- Pencil to write the markings.
How to Read a Boost Gauge?
Now, before getting into it. We’d like to let you know that the boost gauge measures the boost in pound-force per square inch, also known as psi.
So, let’s get into it then.
Step 1: Position Vehicle to Location for Turbo Testing
Take your Turbocharged vehicle to a place that has a dynamometer for testing. A boost gauge can read different boost pressures while operating.
But what you really need here, is to test it in different situations to understand the difference between boost and power gains. The readings need to be marked on your paper.
Step 2: Start the Car and Warm it Up
Prep the car for a warm-up. Drive the car up to operating temperature after driving for a time of 15 minutes. Now, bring the car to a complete halt. Mark the boost pressure at that location.
This is your turbo’s base pressure. This is the boost pressure your turbo will need to start working.
So, what do we do next?
Now, in a neutral position, press the gas enough to produce a high rev of 2500 to 3000 RPM. Now, check the RPM and check how long it takes the turbo to produce a positive boost. Note that down.
This is your turbo’s base RPM. This is the RPM that you will need to make your turbo push air.
These two new levels of boost pressure in PSI and RPM are the marks you need to get your car ready for a race.
Step 3: Execute Different Driving Situations
So, now that we have got the base marks, what do we do next?
Now it’s time to have some fun. Drive around in different situations taking your car to the limit of normal operations.
Keep an eye on the boost gauge and check the readings. These readings indicate how your engine would perform in different environments.
Find the highest boost reading after driving for an extended period which will signal that the engine temperature is way too high for safe operation.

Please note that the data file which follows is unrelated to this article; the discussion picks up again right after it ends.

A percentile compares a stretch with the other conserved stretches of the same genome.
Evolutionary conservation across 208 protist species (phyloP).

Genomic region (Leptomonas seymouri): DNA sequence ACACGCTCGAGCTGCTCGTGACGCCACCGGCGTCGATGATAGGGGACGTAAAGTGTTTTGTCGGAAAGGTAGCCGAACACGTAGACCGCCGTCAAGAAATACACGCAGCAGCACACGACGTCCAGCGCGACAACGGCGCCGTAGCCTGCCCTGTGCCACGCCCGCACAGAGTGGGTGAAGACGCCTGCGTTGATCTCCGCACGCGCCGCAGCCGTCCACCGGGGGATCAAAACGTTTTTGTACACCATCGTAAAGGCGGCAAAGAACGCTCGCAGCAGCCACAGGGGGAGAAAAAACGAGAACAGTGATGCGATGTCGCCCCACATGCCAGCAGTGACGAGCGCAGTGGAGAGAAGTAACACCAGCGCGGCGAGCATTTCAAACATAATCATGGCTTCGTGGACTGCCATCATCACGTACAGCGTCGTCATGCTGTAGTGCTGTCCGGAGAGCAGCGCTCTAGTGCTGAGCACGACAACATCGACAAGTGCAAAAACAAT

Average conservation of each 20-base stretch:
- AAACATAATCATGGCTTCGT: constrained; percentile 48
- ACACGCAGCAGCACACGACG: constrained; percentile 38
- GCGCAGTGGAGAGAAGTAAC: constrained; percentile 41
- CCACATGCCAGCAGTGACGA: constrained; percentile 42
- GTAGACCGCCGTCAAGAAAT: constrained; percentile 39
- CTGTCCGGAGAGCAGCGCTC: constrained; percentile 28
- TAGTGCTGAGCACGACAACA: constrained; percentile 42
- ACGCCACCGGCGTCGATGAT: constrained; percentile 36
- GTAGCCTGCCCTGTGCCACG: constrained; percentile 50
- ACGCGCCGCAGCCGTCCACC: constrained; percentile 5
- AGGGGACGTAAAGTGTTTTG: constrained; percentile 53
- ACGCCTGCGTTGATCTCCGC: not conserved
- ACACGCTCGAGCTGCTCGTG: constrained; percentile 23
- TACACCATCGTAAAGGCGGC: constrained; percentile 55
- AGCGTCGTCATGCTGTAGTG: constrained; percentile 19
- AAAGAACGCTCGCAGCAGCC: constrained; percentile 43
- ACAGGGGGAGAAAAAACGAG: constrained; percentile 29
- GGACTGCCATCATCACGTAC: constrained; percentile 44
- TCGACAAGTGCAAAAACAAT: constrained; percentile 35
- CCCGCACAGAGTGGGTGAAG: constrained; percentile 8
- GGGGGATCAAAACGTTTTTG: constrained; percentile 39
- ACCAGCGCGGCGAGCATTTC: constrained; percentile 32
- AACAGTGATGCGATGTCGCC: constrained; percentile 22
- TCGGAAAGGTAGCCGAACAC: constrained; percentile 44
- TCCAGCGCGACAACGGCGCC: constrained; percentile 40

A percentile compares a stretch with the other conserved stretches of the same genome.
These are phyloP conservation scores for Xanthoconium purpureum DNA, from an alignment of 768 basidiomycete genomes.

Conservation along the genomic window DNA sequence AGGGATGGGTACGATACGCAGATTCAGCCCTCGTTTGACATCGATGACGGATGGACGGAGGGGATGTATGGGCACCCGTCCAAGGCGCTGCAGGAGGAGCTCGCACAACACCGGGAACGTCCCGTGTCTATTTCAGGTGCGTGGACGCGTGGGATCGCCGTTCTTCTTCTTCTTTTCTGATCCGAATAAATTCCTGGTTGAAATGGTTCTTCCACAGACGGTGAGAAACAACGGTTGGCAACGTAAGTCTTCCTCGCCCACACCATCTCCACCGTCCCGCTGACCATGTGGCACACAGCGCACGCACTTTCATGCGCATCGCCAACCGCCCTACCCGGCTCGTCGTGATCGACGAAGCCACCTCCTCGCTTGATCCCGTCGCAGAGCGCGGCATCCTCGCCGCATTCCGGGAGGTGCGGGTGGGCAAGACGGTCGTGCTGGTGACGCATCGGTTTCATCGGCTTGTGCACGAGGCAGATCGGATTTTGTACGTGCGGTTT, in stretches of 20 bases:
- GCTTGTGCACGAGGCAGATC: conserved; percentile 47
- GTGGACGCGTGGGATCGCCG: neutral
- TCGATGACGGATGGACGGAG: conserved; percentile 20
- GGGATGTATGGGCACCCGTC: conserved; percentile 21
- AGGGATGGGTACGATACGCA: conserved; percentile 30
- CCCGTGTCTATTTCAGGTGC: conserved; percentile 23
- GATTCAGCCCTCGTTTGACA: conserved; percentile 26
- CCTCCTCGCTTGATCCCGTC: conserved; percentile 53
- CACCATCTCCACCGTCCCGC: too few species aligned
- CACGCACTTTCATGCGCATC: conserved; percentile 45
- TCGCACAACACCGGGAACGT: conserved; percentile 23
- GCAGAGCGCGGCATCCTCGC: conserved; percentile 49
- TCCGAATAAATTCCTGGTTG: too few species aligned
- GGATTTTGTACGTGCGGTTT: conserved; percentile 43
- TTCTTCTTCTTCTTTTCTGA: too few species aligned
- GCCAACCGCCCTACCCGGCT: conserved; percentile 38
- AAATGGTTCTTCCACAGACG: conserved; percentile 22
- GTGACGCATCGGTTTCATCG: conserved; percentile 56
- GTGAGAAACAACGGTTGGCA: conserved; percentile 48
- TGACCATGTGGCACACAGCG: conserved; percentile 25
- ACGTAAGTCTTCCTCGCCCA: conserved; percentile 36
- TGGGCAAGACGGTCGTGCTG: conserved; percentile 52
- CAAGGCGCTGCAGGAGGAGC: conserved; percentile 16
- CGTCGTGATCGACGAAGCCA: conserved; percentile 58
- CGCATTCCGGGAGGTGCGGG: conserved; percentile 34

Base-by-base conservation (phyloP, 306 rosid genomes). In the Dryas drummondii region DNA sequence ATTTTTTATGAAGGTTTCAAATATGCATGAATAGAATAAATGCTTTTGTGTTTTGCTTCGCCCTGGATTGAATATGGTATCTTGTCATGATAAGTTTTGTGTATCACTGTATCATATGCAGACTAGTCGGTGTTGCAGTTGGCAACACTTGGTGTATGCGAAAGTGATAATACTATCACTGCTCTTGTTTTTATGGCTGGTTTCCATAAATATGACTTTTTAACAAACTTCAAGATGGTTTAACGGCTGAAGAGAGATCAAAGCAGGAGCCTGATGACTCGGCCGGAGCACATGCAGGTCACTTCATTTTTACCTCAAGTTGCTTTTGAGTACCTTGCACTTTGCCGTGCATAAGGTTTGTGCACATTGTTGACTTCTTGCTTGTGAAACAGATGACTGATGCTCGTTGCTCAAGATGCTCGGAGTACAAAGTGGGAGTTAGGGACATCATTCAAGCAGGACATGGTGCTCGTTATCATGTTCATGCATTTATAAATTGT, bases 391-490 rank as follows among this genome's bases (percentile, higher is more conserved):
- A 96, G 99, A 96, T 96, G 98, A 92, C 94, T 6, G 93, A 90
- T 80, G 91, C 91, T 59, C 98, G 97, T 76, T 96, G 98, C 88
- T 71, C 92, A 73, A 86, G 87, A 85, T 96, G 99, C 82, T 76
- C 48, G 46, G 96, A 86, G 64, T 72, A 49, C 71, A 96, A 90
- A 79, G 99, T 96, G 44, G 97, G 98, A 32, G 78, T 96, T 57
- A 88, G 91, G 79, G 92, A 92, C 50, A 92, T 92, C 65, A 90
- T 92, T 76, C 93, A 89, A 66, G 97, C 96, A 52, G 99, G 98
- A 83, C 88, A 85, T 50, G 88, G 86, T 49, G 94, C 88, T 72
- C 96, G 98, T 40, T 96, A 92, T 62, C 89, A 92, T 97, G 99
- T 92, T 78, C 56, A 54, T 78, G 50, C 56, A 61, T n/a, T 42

These readings are your boost gauge’s own language of speaking with you. Moreover, it is very important that you learn to understand this for your vehicle’s safety.
Here’s one last way you may keep track:
Mark the high and low points that you found on your boost gauge with a permanent marker to keep track. Make sure the ink is opaque so that you can read the illuminated light at night.
Now it’s time for us to answer the questions most people have about boost gauges.
What does a boost gauge tell you?
It shows how much the turbo is boosting your car’s acceleration.
What should a boost gauge read at idle?
At idle, a boost gauge should read close to zero depending on the air temp.
How does a turbo boost gauge work?
A turbo boost gauge simply measures the pressure of the air flowing into the vehicle’s combustion chamber.
How to check turbo boost pressure?
Boost pressure can be read on the boost gauge in PSI by following the needle.
The boost controller regulates the work that is being done by the engine. The boost controller allows the engine to work at a lower RPM and keep the engine’s temperature down. A boost controller regulates the amount of air that is allowed to flow into the engine.
That’s all I had to say about how to read a boost gauge. Well, that was easy, wasn’t it? Now, I want to ask you some questions:
What kind of a boost gauge are you using? Did this tutorial work for you?
Let me know in the comment section below.